Setting up the question…and lowering the boom
Ray Leone gave a seminar in Charlotte last week. For the fortunate 100 or so in the audience, they (and I) got a masterful lesson in the science of asking questions. Leone’s insightful book, Success Secrets of the Sales Funnel, will be reviewed in the near future.
Leone says the question is the most important skill a salesperson should master and I agree. He presented a three-level strategy in setting up and asking the question that could change the way you ask questions from now on.
First stage: Make a factual statement that can’t be refuted.
Second stage: Make a personal observation that reflects your experience and creates credibility.
Third stage: Ask an open-ended question that incorporates the first two stages.
OK, sounds pretty easy, let’s try it.
Here are three concise examples to illustrate this technique:
Let’s say I’m selling sales training.
First stage: You know Mr. Jones’ sales staff rarely meet the sales goals and quotas set for them by their boss or manager. Second stage: My experience has shown me that when there is a lack of training, there is often poor staff attitude and an absence of goal setting and achieving skills. Interestingly, the staff tends to blame their inability to sell on other things and other people rather than take the responsibility themselves. (Now, and only now, is it time for you to drop the question.) Third stage: How are you ensuring that your sales reps meet their goals and maintain a positive attitude?
Pretty cool, huh? Let’s try another one.
Now I’m selling copiers.
First stage: You know, Mr. Jones, document processing is an integral part of the operation of any business. Second stage: My experience has shown me that many businesses fail to put enough emphasis on the quality and cost control of their documents. They fail to realize that every time a copy is sent to a customer it reflects the image and quality of your business. (Now is it time for you to drop the question.) Third stage: How are you ensuring that the quality of your copies reflects the quality of your business?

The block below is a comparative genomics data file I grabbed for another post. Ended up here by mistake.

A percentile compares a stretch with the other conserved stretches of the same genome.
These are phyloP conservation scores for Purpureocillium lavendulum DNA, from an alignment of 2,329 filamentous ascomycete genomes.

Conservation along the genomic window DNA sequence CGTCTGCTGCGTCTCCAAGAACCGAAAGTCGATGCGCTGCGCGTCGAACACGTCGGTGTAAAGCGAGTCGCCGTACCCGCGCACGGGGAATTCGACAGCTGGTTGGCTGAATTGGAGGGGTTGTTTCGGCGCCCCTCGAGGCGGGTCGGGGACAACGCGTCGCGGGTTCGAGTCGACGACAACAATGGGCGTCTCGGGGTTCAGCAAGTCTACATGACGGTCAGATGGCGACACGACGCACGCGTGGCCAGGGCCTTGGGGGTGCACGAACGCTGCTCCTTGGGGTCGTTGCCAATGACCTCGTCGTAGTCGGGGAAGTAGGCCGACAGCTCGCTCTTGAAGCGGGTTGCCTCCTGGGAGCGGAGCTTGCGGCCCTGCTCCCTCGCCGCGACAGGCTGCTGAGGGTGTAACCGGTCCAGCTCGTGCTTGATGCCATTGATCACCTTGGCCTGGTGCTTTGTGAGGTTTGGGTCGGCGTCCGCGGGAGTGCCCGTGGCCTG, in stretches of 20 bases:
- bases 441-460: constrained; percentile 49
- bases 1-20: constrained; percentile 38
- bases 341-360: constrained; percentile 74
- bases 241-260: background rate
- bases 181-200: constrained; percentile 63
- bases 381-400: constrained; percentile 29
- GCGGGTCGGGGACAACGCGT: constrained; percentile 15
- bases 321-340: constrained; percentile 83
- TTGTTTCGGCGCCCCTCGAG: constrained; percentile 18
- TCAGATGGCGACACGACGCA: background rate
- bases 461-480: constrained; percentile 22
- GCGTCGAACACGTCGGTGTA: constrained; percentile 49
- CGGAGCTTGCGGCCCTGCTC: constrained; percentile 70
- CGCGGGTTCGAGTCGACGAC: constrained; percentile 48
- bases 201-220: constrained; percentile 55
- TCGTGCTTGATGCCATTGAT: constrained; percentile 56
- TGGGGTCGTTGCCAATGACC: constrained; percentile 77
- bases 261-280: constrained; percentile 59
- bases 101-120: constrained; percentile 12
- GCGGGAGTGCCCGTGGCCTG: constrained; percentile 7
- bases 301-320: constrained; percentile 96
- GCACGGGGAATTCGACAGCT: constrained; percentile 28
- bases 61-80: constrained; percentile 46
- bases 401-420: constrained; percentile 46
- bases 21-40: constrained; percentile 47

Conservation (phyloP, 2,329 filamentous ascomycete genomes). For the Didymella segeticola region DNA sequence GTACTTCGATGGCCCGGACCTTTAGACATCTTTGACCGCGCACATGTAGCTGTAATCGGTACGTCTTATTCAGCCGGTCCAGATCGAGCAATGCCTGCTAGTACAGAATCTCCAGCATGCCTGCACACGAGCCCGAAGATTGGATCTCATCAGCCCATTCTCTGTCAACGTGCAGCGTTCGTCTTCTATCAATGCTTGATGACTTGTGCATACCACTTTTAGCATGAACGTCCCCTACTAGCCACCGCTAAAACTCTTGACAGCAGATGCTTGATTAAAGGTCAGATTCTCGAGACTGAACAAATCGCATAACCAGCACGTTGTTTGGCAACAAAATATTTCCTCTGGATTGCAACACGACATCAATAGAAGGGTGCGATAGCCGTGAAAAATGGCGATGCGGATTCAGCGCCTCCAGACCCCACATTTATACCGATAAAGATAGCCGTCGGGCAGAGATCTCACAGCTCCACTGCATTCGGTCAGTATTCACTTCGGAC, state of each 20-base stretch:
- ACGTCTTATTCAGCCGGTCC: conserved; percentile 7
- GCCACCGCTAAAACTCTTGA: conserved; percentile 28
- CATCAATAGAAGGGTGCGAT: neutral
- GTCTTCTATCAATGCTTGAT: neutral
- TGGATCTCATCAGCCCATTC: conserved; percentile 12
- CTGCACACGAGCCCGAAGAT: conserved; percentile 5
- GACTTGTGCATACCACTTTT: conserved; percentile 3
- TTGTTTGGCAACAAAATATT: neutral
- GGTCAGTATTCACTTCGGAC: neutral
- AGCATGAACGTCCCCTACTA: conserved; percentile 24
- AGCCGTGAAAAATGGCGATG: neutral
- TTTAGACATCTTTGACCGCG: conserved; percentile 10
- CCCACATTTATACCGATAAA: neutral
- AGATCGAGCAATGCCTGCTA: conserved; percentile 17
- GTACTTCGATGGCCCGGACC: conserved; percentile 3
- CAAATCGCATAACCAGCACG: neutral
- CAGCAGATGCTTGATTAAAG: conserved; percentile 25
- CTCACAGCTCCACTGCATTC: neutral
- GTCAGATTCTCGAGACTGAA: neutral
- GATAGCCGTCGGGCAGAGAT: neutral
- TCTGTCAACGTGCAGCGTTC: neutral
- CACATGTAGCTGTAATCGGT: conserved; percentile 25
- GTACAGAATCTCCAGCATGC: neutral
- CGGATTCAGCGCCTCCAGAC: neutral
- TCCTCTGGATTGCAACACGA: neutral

As an owner of a business, that question would make me think.
One more. Let’s say I’m an accountant (as far fetched as that may seem.)
First stage: You know, Mr. Jones, most businesses don’t plan long enough in advance for their best tax advantage. Second stage: My experience has shown me that entrepreneurs lack the financial expertise to do their own planning and then blame it on a lack of time. That’s what led us to put together this tax planner. It takes about an hour a month, is simple to use and can save you thousands of dollars every year. (O.K. it’s now question time) Third stage: How are you planning for your taxes for this year? With your permission, I’d like to review your return from last year and customize your planner for the type of financial situations you face day to day. I’m sure you’re looking to save every tax penny you can and want an accountant who will fight the IRS to keep every dollar allowed to you under the law, don’t you?
How the heck can you say no to that? You can’t.
This questioning technique is powerful. It builds credibility and identifies needs at the same time. It works for any business or service. Don’t take the examples too literally; learn the concept and adapt it to your business. The object is to compel the prospect to think and respond to you in a different way. So different that it sets you apart from (above) the competition.
If you’re going to use this technique successfully, write out the three stages and give it about five practice sessions to work out the kinks, refine your verbiage and get familiar with the process. After about 25 attempts you’ll own the technique and begin to see the real rewards.
The question is the most important skill a salesperson should master…
And setting up the question is as important as asking it.
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